The estimates of the population of imperial Rome are guesswork, and vary from one to four millions. But in all probability it amounted under Augustus to more than a million, and increased rapidly under the following emperors till it received a check by the fearful epidemic of 79, which for many days demanded ten thousand victims a day. Afterwards the city grew again and reached the height of its splendor under Hadrian and the Antonines.
The Jews in Rome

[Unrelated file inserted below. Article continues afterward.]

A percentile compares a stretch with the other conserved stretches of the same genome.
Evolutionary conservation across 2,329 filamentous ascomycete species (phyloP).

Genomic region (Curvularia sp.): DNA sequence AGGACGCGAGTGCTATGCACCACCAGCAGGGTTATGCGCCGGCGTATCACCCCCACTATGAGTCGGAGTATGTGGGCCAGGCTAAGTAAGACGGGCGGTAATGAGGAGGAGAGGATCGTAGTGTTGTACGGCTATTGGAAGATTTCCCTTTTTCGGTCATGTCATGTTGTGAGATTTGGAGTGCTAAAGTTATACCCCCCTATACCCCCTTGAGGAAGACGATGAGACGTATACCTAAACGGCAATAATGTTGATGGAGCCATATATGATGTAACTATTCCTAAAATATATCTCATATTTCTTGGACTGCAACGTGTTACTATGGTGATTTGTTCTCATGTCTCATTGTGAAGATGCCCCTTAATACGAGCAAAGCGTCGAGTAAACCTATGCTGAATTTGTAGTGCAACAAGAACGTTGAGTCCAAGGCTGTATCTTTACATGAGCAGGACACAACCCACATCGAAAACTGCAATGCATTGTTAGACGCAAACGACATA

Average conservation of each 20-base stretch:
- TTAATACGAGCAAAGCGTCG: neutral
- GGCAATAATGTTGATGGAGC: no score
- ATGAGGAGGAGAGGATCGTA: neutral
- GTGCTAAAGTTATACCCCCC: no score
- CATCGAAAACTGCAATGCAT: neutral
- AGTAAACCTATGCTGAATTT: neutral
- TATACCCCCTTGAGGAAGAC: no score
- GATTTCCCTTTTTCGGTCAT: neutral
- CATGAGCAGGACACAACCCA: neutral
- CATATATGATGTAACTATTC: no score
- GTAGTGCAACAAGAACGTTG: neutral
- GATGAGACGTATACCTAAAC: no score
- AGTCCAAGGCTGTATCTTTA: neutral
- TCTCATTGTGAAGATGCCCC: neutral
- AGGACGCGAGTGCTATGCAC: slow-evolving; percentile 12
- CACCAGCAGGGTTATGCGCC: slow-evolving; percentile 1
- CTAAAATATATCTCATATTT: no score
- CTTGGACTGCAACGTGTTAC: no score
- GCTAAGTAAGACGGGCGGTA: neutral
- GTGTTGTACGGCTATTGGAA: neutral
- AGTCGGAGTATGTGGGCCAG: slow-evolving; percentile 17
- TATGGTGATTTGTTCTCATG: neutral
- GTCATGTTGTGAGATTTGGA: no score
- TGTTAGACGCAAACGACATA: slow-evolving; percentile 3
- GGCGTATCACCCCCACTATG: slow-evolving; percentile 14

The number of Jews in Rome during the apostolic age is estimated at twenty or thirty thousand souls. They all spoke Hellenistic Greek with a strong Hebrew accent. They had, as far as we know, seven synagogues and three cemeteries, with Greek and a few Latin inscriptions, sometimes with Greek words in Latin letters, or Latin words with Greek letters. They inhabited the fourteenth region, beyond the Tiber (Trastevere), at the base of the Janiculum, probably also the island of the Tiber, and part of the left bank towards the Circus Maximus and the Palatine hill, in the neighborhood of the present Ghetto or Jewry. They were mostly descendants of slaves and captives of Pompey, Cassius, and Antony. They dealt then, as now, in old clothing and broken ware, or rose from poverty to wealth and prominence as bankers, physicians, astrologers, and fortunetellers. Not a few found their way to the court. Alityrus, a Jewish actor, enjoyed the highest favor of Nero. Thallus, a Samaritan and freedman of Tiberius, was able to lend a million denarii to the Jewish king, Herod Agrippa. The relations between the Herods and the Julian and Claudian emperors were very intimate.